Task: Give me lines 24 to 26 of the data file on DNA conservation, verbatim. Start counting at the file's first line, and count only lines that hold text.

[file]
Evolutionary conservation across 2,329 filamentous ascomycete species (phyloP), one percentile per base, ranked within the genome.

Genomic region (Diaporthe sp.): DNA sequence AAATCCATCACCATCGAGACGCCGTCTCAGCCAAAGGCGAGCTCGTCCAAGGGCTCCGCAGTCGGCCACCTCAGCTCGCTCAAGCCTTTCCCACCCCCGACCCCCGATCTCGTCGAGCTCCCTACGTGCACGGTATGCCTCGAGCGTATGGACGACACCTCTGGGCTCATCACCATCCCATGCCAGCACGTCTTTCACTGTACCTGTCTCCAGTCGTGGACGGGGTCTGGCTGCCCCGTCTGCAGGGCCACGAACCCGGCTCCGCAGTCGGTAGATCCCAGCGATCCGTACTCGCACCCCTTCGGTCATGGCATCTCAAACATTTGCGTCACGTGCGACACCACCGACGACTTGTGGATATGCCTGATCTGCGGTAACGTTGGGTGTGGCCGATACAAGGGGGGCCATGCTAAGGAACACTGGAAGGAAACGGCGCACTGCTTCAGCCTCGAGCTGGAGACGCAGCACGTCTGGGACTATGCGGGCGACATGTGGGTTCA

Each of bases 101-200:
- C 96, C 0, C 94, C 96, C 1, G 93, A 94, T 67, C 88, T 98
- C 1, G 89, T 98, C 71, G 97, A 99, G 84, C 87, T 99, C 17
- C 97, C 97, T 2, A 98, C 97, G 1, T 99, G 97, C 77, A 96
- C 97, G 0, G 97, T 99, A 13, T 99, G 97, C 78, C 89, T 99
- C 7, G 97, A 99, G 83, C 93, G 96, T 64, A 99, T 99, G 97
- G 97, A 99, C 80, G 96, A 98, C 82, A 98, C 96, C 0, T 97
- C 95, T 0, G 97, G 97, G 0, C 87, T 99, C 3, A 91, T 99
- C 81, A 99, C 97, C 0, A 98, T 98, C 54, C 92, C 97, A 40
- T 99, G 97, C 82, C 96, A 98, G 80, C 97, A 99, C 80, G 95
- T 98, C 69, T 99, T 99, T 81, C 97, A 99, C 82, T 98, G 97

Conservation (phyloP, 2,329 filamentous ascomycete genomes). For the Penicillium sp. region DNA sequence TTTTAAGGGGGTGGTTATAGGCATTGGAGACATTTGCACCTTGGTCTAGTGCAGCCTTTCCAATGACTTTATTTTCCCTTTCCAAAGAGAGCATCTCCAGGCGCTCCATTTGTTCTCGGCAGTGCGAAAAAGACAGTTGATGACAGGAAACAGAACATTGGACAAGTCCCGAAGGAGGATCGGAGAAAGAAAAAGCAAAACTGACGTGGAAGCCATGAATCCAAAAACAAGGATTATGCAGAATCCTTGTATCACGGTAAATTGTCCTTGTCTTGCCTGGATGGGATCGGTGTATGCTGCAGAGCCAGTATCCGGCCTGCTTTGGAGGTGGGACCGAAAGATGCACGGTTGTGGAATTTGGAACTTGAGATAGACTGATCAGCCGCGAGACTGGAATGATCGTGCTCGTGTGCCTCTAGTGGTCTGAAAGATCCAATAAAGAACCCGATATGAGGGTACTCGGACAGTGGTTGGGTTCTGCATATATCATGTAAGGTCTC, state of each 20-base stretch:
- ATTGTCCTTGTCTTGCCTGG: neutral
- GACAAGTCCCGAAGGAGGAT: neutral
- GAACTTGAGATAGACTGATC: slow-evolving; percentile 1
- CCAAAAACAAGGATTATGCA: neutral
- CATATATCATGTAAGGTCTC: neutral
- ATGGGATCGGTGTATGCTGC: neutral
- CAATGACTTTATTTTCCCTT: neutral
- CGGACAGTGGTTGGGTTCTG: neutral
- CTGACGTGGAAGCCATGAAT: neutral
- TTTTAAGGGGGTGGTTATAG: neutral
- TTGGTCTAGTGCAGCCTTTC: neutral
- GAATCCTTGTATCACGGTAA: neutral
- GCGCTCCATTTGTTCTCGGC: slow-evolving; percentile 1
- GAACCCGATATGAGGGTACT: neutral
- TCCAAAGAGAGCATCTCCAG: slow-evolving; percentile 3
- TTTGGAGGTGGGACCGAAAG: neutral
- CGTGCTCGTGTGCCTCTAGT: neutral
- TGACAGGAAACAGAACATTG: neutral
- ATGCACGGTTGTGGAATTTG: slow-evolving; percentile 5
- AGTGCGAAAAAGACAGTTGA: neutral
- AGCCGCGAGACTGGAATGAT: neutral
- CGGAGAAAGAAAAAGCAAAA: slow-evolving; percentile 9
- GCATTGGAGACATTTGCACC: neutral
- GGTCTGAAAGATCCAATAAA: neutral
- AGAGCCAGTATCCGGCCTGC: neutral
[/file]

- TTTTAAGGGGGTGGTTATAG: neutral
- TTGGTCTAGTGCAGCCTTTC: neutral
- GAATCCTTGTATCACGGTAA: neutral